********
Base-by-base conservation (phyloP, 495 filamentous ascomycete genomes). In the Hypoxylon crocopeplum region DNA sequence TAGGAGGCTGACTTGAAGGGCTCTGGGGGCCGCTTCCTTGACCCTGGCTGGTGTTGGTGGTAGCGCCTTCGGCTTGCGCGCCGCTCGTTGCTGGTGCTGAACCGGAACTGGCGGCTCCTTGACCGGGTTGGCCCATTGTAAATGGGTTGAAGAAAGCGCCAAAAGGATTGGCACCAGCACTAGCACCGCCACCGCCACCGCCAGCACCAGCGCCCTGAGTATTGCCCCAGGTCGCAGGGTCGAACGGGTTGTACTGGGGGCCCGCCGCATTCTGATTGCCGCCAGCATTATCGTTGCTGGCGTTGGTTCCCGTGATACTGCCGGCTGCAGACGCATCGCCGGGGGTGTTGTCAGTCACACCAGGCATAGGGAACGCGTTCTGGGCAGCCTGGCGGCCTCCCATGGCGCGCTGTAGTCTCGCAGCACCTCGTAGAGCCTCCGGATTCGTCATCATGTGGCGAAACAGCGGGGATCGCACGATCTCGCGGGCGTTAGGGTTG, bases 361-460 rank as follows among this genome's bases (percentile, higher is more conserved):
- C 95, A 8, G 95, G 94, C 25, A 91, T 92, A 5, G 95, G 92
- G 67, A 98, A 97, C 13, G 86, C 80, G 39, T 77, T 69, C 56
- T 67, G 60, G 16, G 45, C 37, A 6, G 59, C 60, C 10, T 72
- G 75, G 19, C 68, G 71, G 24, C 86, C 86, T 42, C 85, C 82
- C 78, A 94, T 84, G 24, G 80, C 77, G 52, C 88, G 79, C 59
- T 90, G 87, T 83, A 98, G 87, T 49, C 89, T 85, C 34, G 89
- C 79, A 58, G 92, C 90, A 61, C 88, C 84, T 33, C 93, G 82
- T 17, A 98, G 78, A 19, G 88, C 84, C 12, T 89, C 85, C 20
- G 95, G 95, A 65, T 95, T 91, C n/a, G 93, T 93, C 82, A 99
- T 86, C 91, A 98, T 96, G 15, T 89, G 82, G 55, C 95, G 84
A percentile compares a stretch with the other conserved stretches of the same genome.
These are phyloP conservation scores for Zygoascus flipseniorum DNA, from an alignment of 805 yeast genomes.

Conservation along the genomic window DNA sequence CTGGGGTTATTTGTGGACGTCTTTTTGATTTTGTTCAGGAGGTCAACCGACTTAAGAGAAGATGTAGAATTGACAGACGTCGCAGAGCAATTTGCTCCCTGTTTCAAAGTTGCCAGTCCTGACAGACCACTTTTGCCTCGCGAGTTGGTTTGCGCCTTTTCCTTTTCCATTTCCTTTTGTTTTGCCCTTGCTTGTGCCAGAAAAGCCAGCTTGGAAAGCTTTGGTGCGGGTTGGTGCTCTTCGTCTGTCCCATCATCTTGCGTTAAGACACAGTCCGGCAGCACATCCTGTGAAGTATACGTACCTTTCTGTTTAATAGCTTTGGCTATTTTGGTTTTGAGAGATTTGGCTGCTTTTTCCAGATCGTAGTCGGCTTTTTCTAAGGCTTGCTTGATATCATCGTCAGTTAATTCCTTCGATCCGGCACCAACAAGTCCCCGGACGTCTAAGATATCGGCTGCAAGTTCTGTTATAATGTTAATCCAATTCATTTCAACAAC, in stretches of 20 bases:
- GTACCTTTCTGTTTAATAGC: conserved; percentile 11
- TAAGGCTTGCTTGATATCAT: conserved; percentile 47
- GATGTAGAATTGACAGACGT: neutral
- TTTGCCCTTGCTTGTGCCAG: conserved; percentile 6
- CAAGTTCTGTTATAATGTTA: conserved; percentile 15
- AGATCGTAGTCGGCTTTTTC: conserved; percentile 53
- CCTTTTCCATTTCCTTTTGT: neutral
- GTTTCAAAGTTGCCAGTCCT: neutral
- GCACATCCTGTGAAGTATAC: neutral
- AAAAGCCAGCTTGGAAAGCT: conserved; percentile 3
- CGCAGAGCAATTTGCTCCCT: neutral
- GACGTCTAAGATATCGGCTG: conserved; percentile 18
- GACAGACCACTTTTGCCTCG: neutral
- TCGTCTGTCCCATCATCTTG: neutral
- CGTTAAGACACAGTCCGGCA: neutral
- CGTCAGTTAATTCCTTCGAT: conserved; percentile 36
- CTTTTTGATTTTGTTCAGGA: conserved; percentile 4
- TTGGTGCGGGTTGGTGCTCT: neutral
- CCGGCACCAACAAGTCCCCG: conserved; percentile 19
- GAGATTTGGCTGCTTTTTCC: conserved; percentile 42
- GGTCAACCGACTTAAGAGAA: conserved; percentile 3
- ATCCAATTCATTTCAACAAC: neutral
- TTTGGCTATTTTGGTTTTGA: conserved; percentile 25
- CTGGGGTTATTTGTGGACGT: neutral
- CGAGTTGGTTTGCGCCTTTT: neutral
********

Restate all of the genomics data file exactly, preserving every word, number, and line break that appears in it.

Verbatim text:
Base-by-base conservation (phyloP, 495 filamentous ascomycete genomes). In the Hypoxylon crocopeplum region DNA sequence TAGGAGGCTGACTTGAAGGGCTCTGGGGGCCGCTTCCTTGACCCTGGCTGGTGTTGGTGGTAGCGCCTTCGGCTTGCGCGCCGCTCGTTGCTGGTGCTGAACCGGAACTGGCGGCTCCTTGACCGGGTTGGCCCATTGTAAATGGGTTGAAGAAAGCGCCAAAAGGATTGGCACCAGCACTAGCACCGCCACCGCCACCGCCAGCACCAGCGCCCTGAGTATTGCCCCAGGTCGCAGGGTCGAACGGGTTGTACTGGGGGCCCGCCGCATTCTGATTGCCGCCAGCATTATCGTTGCTGGCGTTGGTTCCCGTGATACTGCCGGCTGCAGACGCATCGCCGGGGGTGTTGTCAGTCACACCAGGCATAGGGAACGCGTTCTGGGCAGCCTGGCGGCCTCCCATGGCGCGCTGTAGTCTCGCAGCACCTCGTAGAGCCTCCGGATTCGTCATCATGTGGCGAAACAGCGGGGATCGCACGATCTCGCGGGCGTTAGGGTTG, bases 361-460 rank as follows among this genome's bases (percentile, higher is more conserved):
- C 95, A 8, G 95, G 94, C 25, A 91, T 92, A 5, G 95, G 92
- G 67, A 98, A 97, C 13, G 86, C 80, G 39, T 77, T 69, C 56
- T 67, G 60, G 16, G 45, C 37, A 6, G 59, C 60, C 10, T 72
- G 75, G 19, C 68, G 71, G 24, C 86, C 86, T 42, C 85, C 82
- C 78, A 94, T 84, G 24, G 80, C 77, G 52, C 88, G 79, C 59
- T 90, G 87, T 83, A 98, G 87, T 49, C 89, T 85, C 34, G 89
- C 79, A 58, G 92, C 90, A 61, C 88, C 84, T 33, C 93, G 82
- T 17, A 98, G 78, A 19, G 88, C 84, C 12, T 89, C 85, C 20
- G 95, G 95, A 65, T 95, T 91, C n/a, G 93, T 93, C 82, A 99
- T 86, C 91, A 98, T 96, G 15, T 89, G 82, G 55, C 95, G 84
A percentile compares a stretch with the other conserved stretches of the same genome.
These are phyloP conservation scores for Zygoascus flipseniorum DNA, from an alignment of 805 yeast genomes.

Conservation along the genomic window DNA sequence CTGGGGTTATTTGTGGACGTCTTTTTGATTTTGTTCAGGAGGTCAACCGACTTAAGAGAAGATGTAGAATTGACAGACGTCGCAGAGCAATTTGCTCCCTGTTTCAAAGTTGCCAGTCCTGACAGACCACTTTTGCCTCGCGAGTTGGTTTGCGCCTTTTCCTTTTCCATTTCCTTTTGTTTTGCCCTTGCTTGTGCCAGAAAAGCCAGCTTGGAAAGCTTTGGTGCGGGTTGGTGCTCTTCGTCTGTCCCATCATCTTGCGTTAAGACACAGTCCGGCAGCACATCCTGTGAAGTATACGTACCTTTCTGTTTAATAGCTTTGGCTATTTTGGTTTTGAGAGATTTGGCTGCTTTTTCCAGATCGTAGTCGGCTTTTTCTAAGGCTTGCTTGATATCATCGTCAGTTAATTCCTTCGATCCGGCACCAACAAGTCCCCGGACGTCTAAGATATCGGCTGCAAGTTCTGTTATAATGTTAATCCAATTCATTTCAACAAC, in stretches of 20 bases:
- GTACCTTTCTGTTTAATAGC: conserved; percentile 11
- TAAGGCTTGCTTGATATCAT: conserved; percentile 47
- GATGTAGAATTGACAGACGT: neutral
- TTTGCCCTTGCTTGTGCCAG: conserved; percentile 6
- CAAGTTCTGTTATAATGTTA: conserved; percentile 15
- AGATCGTAGTCGGCTTTTTC: conserved; percentile 53
- CCTTTTCCATTTCCTTTTGT: neutral
- GTTTCAAAGTTGCCAGTCCT: neutral
- GCACATCCTGTGAAGTATAC: neutral
- AAAAGCCAGCTTGGAAAGCT: conserved; percentile 3
- CGCAGAGCAATTTGCTCCCT: neutral
- GACGTCTAAGATATCGGCTG: conserved; percentile 18
- GACAGACCACTTTTGCCTCG: neutral
- TCGTCTGTCCCATCATCTTG: neutral
- CGTTAAGACACAGTCCGGCA: neutral
- CGTCAGTTAATTCCTTCGAT: conserved; percentile 36
- CTTTTTGATTTTGTTCAGGA: conserved; percentile 4
- TTGGTGCGGGTTGGTGCTCT: neutral
- CCGGCACCAACAAGTCCCCG: conserved; percentile 19
- GAGATTTGGCTGCTTTTTCC: conserved; percentile 42
- GGTCAACCGACTTAAGAGAA: conserved; percentile 3
- ATCCAATTCATTTCAACAAC: neutral
- TTTGGCTATTTTGGTTTTGA: conserved; percentile 25
- CTGGGGTTATTTGTGGACGT: neutral
- CGAGTTGGTTTGCGCCTTTT: neutral